Greece has literally been on fire the past few days, with protesters burning businesses and buildings in response to the poor economic conditions and the austerity plans that would be tied to any kind of bailout for the Mediterranean country. Finally, the media is picking up on the story, but the real questions should be why did they not see it sooner and why are they not seeing the parallels to America?
By many indicators, Greece is devolving into something unprecedented in modern Western experience. A quarter of all Greek companies have gone out of business since 2009, and half of all small businesses in the country say they are unable to meet payroll. The suicide rate increased by 40 percent in the first half of 2011. A barter economy has sprung up, as people try to work around a broken financial system. Nearly half the population under 25 is unemployed. Last September, organizers of a government-sponsored seminar on emigrating to Australia, an event that drew 42 people a year earlier, were overwhelmed when 12,000 people signed up. Greek bankers told me that people had taken about one-third of their money out of their accounts; many, it seems, were keeping what savings they had under their beds or buried in their backyards. One banker, part of whose job these days is persuading people to keep their money in the bank, said to me, “Who would trust a Greek bank?”
It later adds:
For months, Greece has sat at the epicenter of an economic crisis that is threatening the foundations of Europe and that has the potential to bring new waves of economic upset to America. The latest austerity plan meant to satisfy Greece’s creditors and allow for new infusions of financial aid may have averted involuntary default — and a global economic downturn — but will nonetheless make life for ordinary Greeks even more difficult. The plan reduces the minimum wage by more than 20 percent, mandates thousands of layoffs and reduces some pensions, probably ensuring that strikes and demonstrations will continue to be a feature of the Greek landscape.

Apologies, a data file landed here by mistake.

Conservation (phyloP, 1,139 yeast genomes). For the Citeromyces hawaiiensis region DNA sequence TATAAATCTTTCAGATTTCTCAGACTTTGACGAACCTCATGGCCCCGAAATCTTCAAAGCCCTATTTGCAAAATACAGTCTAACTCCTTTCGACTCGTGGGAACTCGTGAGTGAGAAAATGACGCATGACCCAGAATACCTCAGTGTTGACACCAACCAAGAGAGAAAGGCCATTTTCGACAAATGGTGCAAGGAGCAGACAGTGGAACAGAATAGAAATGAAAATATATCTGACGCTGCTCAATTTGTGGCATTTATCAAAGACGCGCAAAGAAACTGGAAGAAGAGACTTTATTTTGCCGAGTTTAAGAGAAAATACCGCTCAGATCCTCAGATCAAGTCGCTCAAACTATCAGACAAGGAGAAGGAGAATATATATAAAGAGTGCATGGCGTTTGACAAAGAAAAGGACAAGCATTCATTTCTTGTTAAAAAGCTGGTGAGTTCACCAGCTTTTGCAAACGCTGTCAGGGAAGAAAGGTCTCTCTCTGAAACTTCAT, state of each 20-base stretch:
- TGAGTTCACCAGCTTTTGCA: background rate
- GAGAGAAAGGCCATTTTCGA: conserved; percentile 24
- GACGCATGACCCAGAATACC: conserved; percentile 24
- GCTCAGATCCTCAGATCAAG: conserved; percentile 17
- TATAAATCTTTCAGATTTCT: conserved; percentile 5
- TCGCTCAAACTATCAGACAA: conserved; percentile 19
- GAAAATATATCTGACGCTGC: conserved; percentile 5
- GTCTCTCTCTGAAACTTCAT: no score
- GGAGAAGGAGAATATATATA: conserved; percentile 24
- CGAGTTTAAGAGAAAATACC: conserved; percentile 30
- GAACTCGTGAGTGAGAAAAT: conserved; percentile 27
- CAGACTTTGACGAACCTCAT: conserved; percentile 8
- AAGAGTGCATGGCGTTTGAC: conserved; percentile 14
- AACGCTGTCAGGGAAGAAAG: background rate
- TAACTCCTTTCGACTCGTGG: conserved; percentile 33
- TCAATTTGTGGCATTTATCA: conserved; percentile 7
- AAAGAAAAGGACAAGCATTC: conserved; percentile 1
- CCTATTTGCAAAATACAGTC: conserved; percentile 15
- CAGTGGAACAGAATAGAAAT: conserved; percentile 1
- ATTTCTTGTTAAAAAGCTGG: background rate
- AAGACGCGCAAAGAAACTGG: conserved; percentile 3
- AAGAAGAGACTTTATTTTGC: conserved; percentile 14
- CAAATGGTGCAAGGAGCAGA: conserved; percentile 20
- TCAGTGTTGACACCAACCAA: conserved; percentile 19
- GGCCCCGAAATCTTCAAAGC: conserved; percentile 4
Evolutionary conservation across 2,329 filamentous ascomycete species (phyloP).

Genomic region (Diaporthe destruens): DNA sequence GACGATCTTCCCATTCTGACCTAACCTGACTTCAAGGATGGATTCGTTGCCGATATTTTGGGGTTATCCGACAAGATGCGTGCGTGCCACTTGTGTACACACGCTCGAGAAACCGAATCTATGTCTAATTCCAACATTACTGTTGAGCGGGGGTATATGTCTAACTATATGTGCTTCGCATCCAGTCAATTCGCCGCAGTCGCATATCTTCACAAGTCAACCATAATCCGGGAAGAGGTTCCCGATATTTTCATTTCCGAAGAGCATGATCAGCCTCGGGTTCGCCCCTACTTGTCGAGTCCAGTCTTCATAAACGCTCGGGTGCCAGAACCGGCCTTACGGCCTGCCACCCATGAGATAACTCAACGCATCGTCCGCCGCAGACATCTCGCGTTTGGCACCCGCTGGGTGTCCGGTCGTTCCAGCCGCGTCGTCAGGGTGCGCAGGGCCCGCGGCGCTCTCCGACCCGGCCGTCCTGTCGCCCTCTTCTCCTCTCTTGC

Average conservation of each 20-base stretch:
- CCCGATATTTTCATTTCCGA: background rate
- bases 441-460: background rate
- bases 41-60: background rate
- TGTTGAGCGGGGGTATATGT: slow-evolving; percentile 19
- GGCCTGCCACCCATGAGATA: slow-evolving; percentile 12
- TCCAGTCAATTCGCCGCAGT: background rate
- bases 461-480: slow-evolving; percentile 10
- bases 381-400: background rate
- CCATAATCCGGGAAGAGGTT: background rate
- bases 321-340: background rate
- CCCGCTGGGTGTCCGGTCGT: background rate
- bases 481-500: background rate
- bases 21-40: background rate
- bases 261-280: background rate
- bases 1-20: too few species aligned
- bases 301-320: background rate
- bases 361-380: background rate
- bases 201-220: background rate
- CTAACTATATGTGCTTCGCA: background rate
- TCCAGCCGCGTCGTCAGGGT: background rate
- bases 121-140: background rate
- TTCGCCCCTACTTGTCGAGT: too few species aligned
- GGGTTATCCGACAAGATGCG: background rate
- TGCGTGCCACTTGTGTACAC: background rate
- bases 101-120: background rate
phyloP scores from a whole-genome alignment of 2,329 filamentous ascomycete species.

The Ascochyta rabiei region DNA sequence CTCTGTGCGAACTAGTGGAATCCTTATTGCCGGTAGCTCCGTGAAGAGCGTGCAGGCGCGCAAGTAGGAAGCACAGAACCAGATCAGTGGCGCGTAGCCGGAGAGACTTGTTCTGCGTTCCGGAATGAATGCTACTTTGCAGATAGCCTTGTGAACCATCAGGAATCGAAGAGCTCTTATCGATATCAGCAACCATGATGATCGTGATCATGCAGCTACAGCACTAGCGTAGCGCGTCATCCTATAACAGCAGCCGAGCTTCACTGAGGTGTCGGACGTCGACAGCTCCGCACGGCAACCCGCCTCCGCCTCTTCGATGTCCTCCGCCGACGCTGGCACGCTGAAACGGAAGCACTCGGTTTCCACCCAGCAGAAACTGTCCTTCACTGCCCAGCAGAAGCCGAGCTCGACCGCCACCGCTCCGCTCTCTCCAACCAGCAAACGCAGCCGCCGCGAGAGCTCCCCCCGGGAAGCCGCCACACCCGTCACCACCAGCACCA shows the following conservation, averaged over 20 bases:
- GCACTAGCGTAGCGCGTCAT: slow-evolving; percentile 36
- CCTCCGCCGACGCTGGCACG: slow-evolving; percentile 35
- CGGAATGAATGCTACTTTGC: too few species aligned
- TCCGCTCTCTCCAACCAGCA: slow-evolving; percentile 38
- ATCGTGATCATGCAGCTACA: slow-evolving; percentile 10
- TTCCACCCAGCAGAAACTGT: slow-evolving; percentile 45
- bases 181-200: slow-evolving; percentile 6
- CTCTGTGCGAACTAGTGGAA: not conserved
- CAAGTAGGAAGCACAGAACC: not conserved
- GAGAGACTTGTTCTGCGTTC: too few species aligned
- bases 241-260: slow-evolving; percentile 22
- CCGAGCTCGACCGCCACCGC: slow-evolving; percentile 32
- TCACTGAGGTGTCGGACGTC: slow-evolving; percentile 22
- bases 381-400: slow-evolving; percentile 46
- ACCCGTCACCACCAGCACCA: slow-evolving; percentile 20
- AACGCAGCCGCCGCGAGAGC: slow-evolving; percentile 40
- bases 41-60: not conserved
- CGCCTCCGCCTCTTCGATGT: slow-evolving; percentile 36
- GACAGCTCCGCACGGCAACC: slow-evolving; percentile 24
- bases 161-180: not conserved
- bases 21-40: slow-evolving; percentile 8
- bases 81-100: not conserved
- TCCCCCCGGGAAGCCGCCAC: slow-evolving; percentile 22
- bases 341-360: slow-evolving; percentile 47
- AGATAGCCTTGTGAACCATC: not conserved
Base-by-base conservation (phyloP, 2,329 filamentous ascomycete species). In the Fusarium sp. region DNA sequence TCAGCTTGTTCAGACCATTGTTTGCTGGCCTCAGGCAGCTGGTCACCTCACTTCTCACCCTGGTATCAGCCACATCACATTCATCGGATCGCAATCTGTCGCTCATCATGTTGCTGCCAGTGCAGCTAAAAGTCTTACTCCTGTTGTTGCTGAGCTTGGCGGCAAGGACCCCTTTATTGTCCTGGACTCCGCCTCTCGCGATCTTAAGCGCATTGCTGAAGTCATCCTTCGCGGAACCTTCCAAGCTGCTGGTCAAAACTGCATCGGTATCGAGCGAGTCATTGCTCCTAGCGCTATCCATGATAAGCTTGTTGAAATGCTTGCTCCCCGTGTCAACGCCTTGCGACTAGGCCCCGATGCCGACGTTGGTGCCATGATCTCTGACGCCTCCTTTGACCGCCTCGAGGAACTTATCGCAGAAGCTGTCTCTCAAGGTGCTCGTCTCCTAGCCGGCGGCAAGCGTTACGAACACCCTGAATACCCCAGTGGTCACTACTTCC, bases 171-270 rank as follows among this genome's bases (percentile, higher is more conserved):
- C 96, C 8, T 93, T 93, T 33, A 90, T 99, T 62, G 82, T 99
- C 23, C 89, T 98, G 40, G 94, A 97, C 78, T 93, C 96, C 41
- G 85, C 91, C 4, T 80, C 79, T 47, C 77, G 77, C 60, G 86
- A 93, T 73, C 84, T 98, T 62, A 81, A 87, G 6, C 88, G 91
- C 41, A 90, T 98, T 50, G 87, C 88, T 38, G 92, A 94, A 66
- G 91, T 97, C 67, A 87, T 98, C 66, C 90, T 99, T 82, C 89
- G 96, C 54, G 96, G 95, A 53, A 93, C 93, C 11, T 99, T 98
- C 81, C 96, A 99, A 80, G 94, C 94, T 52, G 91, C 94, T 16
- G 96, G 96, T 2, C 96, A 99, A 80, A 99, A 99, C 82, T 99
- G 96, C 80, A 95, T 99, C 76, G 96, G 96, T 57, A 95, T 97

On radio this morning, Glenn read from the report “It’s not uncommon to see decently dressed Greeks discreetly rummaging through garbage bins for food. A new book about how the country survived the Nazi occupation — “Starvation Recipes” — has become a surprise hit.”
Glenn jokingly paged the head of his publishing division to say that they should be publishing a similar book.
“All of these things I've told would come, and I've told you to prepare for,” Glenn said.
Glenn said that he was routinely mocked for some of his predictions by people like Jon Stewart and Stephen Colbert, but the Greek people would likely not find those jokes amusing now.
The NYT article also notes a strange sense of relief that has washed over the Greek people. But why?
“They knew the reckoning was coming. And at least they're dealing with the truth now. The truth will set you free even though it will make you miserable at first. It will set you free. I think Americans actually long for the truth. We'll make it. And we've made it before. And we will help the people in Europe that haven't made it. We'll help them. Just as we always do. If we don't lose our faith. If we don't lose what makes us truly Americans,” Glenn explained.
“Greece is at the beginning of this cycle. What's going to happen in Europe is going to be a rerun of the 1930s but it will sweep the world,” Glenn said.